Staying at The Stanley | My Night at a Haunted Hotel

You’ve likely heard of the Stanley Hotel, or at the least, of the movie The Shining. The Stanley Hotel, located in Estes Park, Colorado, is where Stephen King stayed that inspired him to write The Shining. Specifically, he stayed in Room 217 of the hotel.

Despite my efforts, Room 217 was booked up during the time that we were there. We opted for a room on the third floor, which was located beside another room that is said to be haunted. The spirit that is said to haunt the room next to ours apparently likes women (….great, as if I wasn’t already nervous) and sometimes touches them as they walk by in the hallway.

untitled-4

As we checked in, one of the front desk employees offered to take our photo behind the desk where all of the old hotel keys were located. As we were back there, we heard the employees talking about one of the photos hanging above the keys. It was crooked at the time, which apparently happens often. According to one employee, it often moves and falls from the wall. The lady in the photo is said to still be at the hotel.

untitled-10.jpg

We checked into our room and settled in. The hotel is absolutely beautiful, but it definitely still has a sort of “haunted hotel” vibe. The lighting is done in such a way that you feel like the hotel is haunted from that aspect alone. 

*Side note: The Stanley does not have air conditioning in the rooms. The breeze from the nearby mountains is thought to be enough to keep the rooms cool during the warmer months.

Since there was still some daylight left, we decided to explore the outside of the hotel while we still had time. Unfortunately, there was some construction going on during our visit. Thankfully the construction was minimal and was not disruptive to our visit at all.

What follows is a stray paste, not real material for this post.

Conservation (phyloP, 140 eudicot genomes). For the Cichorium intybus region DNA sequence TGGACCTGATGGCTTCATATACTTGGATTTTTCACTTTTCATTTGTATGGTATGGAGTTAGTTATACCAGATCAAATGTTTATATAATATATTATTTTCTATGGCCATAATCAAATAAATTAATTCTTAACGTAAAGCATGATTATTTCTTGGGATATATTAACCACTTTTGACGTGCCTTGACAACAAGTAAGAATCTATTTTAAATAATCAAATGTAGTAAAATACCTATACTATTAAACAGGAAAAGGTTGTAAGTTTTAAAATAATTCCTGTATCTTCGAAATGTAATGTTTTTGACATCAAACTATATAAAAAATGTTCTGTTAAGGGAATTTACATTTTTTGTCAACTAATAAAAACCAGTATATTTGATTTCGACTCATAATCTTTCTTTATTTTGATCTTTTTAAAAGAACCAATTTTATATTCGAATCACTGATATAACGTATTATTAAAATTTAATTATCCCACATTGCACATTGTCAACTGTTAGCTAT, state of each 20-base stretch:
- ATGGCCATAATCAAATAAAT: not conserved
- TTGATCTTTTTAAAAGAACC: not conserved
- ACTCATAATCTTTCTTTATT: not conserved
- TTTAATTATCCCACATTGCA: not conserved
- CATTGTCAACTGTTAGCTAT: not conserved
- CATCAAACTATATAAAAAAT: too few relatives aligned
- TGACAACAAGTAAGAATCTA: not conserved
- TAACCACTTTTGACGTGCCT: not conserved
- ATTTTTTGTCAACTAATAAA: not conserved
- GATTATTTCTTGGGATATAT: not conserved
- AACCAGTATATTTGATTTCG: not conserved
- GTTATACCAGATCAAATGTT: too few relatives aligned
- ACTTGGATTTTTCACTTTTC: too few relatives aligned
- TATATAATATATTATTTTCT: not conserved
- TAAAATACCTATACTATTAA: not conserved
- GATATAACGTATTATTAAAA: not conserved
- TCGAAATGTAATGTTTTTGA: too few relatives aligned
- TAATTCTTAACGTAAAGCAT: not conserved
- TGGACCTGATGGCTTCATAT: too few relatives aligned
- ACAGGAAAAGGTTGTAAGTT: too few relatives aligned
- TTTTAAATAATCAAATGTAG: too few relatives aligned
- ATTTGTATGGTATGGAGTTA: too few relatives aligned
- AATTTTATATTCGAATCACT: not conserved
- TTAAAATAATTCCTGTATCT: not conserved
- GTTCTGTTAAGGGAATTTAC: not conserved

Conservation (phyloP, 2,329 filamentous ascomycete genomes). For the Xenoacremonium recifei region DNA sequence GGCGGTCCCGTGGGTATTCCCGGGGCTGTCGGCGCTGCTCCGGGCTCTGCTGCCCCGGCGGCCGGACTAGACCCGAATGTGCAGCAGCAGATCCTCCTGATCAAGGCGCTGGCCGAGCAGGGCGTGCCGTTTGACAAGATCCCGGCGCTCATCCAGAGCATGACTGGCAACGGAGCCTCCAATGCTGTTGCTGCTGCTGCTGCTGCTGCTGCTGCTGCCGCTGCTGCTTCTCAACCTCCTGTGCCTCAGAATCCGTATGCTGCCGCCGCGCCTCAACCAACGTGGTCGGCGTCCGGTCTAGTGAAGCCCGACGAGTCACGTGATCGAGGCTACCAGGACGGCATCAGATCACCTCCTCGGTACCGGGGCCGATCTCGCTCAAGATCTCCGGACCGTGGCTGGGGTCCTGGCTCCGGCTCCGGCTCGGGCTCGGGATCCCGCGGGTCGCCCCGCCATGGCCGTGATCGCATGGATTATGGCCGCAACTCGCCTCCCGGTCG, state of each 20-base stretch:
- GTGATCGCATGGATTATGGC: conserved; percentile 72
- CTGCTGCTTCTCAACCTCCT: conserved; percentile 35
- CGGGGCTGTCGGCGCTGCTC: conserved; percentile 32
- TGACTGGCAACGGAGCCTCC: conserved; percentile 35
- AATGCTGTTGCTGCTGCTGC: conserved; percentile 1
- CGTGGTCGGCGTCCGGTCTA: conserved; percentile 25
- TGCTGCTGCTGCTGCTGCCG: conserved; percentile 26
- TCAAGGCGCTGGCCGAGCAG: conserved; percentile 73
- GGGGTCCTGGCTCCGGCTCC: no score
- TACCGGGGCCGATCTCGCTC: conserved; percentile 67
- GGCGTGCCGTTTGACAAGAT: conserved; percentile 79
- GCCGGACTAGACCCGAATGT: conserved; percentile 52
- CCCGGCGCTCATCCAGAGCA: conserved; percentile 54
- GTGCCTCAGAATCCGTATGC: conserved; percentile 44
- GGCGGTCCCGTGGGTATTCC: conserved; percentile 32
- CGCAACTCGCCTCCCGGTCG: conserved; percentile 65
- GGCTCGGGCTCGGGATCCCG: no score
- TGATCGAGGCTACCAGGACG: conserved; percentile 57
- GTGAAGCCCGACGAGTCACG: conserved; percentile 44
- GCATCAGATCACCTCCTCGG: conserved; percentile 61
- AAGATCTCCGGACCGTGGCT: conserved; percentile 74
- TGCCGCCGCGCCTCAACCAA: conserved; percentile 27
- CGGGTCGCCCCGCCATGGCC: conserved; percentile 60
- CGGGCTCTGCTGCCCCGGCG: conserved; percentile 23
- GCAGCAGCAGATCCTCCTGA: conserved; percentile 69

untitled-7.jpg

The views from outside of the Stanley are breathtaking. 

untitled-5

After the sunset, we decided that we might as well explore the inside of the hotel.

Although Room 217 is the most famous room, the fourth floor is actually said to have the most paranormal activity. The fourth floor is where the female employees and children would stay during the early 1900s. It used to be more of just an attic, but it has been converted to allow hotel patrons to spend the night there. One thing that we found that was interesting of this floor was a steep stair-case to what I assume is storage. Someone has taken it upon themselves to write the famous “Red Rum” on the ceiling. It was both a little spooky and very appropriate.

untitled.jpguntitled-3

We finally made our way to Room 217. We were not sure if we had found it, due to the fact that someone had likely decided to take a souvenir for themselves and had stolen the room number from the wall. It sort of resembled a closet, but after further investigated we discovered that this was, in fact, Room 217. 

untitled-14untitled-15

Room 217 is where Stephen King and his wife stayed for one night in 1973. They just happened to be the only guests at the hotel that night and were put into Room 217. King is said to have experienced paranormal activity both in the hallways and in his room that night. Thus, the inspiration for The Shining was born.